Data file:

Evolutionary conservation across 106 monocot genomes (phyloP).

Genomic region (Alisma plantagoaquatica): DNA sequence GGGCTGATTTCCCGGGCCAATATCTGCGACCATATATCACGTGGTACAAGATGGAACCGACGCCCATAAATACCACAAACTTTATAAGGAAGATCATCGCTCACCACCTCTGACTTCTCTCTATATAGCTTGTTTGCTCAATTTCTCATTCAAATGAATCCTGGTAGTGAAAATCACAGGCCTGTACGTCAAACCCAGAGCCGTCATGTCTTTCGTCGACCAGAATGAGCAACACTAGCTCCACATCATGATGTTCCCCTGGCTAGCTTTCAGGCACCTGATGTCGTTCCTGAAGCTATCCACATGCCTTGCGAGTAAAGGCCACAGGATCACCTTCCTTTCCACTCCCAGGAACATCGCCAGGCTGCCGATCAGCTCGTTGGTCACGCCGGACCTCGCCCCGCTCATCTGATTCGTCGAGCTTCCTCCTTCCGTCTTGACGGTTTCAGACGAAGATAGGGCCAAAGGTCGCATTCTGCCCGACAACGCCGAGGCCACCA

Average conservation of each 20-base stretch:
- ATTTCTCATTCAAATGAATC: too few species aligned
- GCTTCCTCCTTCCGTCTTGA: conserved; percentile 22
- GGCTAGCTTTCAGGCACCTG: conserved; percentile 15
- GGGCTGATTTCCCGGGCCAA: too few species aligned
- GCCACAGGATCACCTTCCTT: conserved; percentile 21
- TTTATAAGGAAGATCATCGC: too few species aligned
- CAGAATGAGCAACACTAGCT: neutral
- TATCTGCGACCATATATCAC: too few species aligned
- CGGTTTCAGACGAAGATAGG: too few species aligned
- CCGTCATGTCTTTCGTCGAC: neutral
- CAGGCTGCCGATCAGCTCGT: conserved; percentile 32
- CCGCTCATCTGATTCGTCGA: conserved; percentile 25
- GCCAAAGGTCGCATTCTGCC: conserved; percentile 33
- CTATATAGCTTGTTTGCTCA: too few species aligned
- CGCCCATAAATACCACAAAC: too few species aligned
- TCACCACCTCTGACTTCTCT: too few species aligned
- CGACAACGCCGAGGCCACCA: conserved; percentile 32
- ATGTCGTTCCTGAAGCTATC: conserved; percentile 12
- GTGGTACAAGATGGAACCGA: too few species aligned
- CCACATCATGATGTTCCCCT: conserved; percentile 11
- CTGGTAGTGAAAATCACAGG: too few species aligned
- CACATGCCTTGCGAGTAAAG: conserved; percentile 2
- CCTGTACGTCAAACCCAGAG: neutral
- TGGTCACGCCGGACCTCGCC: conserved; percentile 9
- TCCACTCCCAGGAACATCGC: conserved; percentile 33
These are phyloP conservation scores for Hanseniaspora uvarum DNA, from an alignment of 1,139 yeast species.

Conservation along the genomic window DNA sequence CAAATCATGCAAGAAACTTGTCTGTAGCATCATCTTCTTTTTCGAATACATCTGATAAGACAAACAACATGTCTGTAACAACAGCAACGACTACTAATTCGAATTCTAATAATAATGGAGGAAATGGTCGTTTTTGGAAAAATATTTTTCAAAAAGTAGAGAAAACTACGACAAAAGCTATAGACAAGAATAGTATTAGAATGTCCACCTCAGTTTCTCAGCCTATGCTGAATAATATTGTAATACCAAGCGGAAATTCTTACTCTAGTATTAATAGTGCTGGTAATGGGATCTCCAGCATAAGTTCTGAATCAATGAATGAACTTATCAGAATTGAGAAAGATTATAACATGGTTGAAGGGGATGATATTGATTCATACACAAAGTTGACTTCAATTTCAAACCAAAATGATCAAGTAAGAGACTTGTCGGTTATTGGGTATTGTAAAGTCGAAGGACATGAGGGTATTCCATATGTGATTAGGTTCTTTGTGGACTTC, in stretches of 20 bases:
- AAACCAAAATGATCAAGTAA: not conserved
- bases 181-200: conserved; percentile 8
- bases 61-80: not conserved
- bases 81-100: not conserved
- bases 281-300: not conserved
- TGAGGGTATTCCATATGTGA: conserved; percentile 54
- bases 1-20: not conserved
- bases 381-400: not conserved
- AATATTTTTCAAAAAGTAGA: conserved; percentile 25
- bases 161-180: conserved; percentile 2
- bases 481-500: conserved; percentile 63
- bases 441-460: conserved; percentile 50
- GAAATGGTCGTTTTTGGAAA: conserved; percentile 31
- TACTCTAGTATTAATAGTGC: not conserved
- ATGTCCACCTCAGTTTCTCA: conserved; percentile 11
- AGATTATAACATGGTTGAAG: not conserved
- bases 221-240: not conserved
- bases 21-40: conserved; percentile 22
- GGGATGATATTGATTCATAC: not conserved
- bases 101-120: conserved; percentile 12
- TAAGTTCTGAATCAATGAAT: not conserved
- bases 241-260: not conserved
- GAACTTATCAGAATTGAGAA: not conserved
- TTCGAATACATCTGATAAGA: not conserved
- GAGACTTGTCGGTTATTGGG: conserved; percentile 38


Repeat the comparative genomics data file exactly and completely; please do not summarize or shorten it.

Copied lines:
Evolutionary conservation across 106 monocot genomes (phyloP).

Genomic region (Alisma plantagoaquatica): DNA sequence GGGCTGATTTCCCGGGCCAATATCTGCGACCATATATCACGTGGTACAAGATGGAACCGACGCCCATAAATACCACAAACTTTATAAGGAAGATCATCGCTCACCACCTCTGACTTCTCTCTATATAGCTTGTTTGCTCAATTTCTCATTCAAATGAATCCTGGTAGTGAAAATCACAGGCCTGTACGTCAAACCCAGAGCCGTCATGTCTTTCGTCGACCAGAATGAGCAACACTAGCTCCACATCATGATGTTCCCCTGGCTAGCTTTCAGGCACCTGATGTCGTTCCTGAAGCTATCCACATGCCTTGCGAGTAAAGGCCACAGGATCACCTTCCTTTCCACTCCCAGGAACATCGCCAGGCTGCCGATCAGCTCGTTGGTCACGCCGGACCTCGCCCCGCTCATCTGATTCGTCGAGCTTCCTCCTTCCGTCTTGACGGTTTCAGACGAAGATAGGGCCAAAGGTCGCATTCTGCCCGACAACGCCGAGGCCACCA

Average conservation of each 20-base stretch:
- ATTTCTCATTCAAATGAATC: too few species aligned
- GCTTCCTCCTTCCGTCTTGA: conserved; percentile 22
- GGCTAGCTTTCAGGCACCTG: conserved; percentile 15
- GGGCTGATTTCCCGGGCCAA: too few species aligned
- GCCACAGGATCACCTTCCTT: conserved; percentile 21
- TTTATAAGGAAGATCATCGC: too few species aligned
- CAGAATGAGCAACACTAGCT: neutral
- TATCTGCGACCATATATCAC: too few species aligned
- CGGTTTCAGACGAAGATAGG: too few species aligned
- CCGTCATGTCTTTCGTCGAC: neutral
- CAGGCTGCCGATCAGCTCGT: conserved; percentile 32
- CCGCTCATCTGATTCGTCGA: conserved; percentile 25
- GCCAAAGGTCGCATTCTGCC: conserved; percentile 33
- CTATATAGCTTGTTTGCTCA: too few species aligned
- CGCCCATAAATACCACAAAC: too few species aligned
- TCACCACCTCTGACTTCTCT: too few species aligned
- CGACAACGCCGAGGCCACCA: conserved; percentile 32
- ATGTCGTTCCTGAAGCTATC: conserved; percentile 12
- GTGGTACAAGATGGAACCGA: too few species aligned
- CCACATCATGATGTTCCCCT: conserved; percentile 11
- CTGGTAGTGAAAATCACAGG: too few species aligned
- CACATGCCTTGCGAGTAAAG: conserved; percentile 2
- CCTGTACGTCAAACCCAGAG: neutral
- TGGTCACGCCGGACCTCGCC: conserved; percentile 9
- TCCACTCCCAGGAACATCGC: conserved; percentile 33
These are phyloP conservation scores for Hanseniaspora uvarum DNA, from an alignment of 1,139 yeast species.

Conservation along the genomic window DNA sequence CAAATCATGCAAGAAACTTGTCTGTAGCATCATCTTCTTTTTCGAATACATCTGATAAGACAAACAACATGTCTGTAACAACAGCAACGACTACTAATTCGAATTCTAATAATAATGGAGGAAATGGTCGTTTTTGGAAAAATATTTTTCAAAAAGTAGAGAAAACTACGACAAAAGCTATAGACAAGAATAGTATTAGAATGTCCACCTCAGTTTCTCAGCCTATGCTGAATAATATTGTAATACCAAGCGGAAATTCTTACTCTAGTATTAATAGTGCTGGTAATGGGATCTCCAGCATAAGTTCTGAATCAATGAATGAACTTATCAGAATTGAGAAAGATTATAACATGGTTGAAGGGGATGATATTGATTCATACACAAAGTTGACTTCAATTTCAAACCAAAATGATCAAGTAAGAGACTTGTCGGTTATTGGGTATTGTAAAGTCGAAGGACATGAGGGTATTCCATATGTGATTAGGTTCTTTGTGGACTTC, in stretches of 20 bases:
- AAACCAAAATGATCAAGTAA: not conserved
- bases 181-200: conserved; percentile 8
- bases 61-80: not conserved
- bases 81-100: not conserved
- bases 281-300: not conserved
- TGAGGGTATTCCATATGTGA: conserved; percentile 54
- bases 1-20: not conserved
- bases 381-400: not conserved
- AATATTTTTCAAAAAGTAGA: conserved; percentile 25
- bases 161-180: conserved; percentile 2
- bases 481-500: conserved; percentile 63
- bases 441-460: conserved; percentile 50
- GAAATGGTCGTTTTTGGAAA: conserved; percentile 31
- TACTCTAGTATTAATAGTGC: not conserved
- ATGTCCACCTCAGTTTCTCA: conserved; percentile 11
- AGATTATAACATGGTTGAAG: not conserved
- bases 221-240: not conserved
- bases 21-40: conserved; percentile 22
- GGGATGATATTGATTCATAC: not conserved
- bases 101-120: conserved; percentile 12
- TAAGTTCTGAATCAATGAAT: not conserved
- bases 241-260: not conserved
- GAACTTATCAGAATTGAGAA: not conserved
- TTCGAATACATCTGATAAGA: not conserved
- GAGACTTGTCGGTTATTGGG: conserved; percentile 38